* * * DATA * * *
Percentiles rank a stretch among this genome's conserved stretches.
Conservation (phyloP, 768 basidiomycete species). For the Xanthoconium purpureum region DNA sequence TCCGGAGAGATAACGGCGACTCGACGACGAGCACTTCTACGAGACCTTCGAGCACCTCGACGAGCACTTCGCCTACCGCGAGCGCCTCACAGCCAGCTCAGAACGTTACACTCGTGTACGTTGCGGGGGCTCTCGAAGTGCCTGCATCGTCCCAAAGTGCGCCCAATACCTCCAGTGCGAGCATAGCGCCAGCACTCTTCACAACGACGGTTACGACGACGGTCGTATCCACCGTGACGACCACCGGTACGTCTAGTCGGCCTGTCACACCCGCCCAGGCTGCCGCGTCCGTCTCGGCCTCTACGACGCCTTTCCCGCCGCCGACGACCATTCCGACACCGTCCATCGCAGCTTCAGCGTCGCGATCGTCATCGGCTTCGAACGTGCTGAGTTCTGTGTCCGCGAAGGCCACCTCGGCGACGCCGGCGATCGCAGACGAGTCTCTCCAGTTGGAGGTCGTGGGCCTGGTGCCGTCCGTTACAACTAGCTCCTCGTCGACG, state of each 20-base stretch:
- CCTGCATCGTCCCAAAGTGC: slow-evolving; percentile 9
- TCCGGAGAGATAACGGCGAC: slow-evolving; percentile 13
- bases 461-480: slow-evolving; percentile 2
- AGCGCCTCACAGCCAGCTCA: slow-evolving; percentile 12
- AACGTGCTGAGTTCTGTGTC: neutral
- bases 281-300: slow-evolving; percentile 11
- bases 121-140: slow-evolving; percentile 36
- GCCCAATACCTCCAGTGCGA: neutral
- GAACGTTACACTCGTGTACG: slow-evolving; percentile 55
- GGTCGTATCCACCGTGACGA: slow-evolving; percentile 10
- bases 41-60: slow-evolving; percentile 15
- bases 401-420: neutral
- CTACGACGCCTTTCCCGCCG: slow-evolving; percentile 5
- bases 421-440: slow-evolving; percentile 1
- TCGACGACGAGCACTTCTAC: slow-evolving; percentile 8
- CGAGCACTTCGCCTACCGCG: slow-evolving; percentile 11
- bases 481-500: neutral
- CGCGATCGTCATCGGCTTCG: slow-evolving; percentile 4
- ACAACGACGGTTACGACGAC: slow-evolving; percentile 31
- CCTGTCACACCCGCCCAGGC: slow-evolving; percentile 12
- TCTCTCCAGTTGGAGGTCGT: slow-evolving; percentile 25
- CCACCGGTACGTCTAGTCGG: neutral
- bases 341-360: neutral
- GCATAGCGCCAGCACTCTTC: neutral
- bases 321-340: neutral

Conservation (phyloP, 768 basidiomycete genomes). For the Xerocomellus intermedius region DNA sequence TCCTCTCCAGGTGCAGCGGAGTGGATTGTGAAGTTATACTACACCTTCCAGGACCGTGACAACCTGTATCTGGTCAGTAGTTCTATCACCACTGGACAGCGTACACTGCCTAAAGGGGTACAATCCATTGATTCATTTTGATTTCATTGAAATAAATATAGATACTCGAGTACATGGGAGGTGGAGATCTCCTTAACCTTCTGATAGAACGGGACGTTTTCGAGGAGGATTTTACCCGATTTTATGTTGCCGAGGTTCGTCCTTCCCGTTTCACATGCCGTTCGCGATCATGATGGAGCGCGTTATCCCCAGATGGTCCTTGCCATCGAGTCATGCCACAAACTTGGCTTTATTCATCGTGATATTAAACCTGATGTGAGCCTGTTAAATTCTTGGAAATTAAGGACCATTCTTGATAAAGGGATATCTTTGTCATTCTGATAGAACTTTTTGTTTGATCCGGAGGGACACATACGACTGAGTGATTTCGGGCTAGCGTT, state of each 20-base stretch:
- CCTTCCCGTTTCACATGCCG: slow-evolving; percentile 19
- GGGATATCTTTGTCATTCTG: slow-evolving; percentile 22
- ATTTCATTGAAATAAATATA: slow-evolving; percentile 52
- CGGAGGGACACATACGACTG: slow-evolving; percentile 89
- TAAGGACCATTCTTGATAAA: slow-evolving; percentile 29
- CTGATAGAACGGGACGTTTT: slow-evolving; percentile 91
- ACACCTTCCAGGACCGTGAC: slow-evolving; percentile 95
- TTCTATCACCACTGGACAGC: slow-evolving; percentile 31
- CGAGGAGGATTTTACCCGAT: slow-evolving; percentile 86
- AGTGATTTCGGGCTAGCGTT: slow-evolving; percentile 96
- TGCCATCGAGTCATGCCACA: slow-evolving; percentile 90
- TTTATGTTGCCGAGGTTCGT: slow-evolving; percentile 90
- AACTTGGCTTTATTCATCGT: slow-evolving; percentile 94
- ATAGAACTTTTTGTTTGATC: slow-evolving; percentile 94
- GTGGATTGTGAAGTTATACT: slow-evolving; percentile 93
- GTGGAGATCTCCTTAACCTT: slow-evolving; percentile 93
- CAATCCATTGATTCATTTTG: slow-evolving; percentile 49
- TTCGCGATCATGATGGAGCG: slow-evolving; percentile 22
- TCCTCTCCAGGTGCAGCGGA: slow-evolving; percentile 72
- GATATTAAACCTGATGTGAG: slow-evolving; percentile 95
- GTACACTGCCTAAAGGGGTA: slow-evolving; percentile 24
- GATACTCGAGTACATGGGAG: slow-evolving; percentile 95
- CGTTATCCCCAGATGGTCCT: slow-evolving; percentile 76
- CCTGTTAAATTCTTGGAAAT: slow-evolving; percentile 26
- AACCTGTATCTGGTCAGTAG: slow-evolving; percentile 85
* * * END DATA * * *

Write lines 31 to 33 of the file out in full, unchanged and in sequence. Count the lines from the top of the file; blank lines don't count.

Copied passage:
- ATTTCATTGAAATAAATATA: slow-evolving; percentile 52
- CGGAGGGACACATACGACTG: slow-evolving; percentile 89
- TAAGGACCATTCTTGATAAA: slow-evolving; percentile 29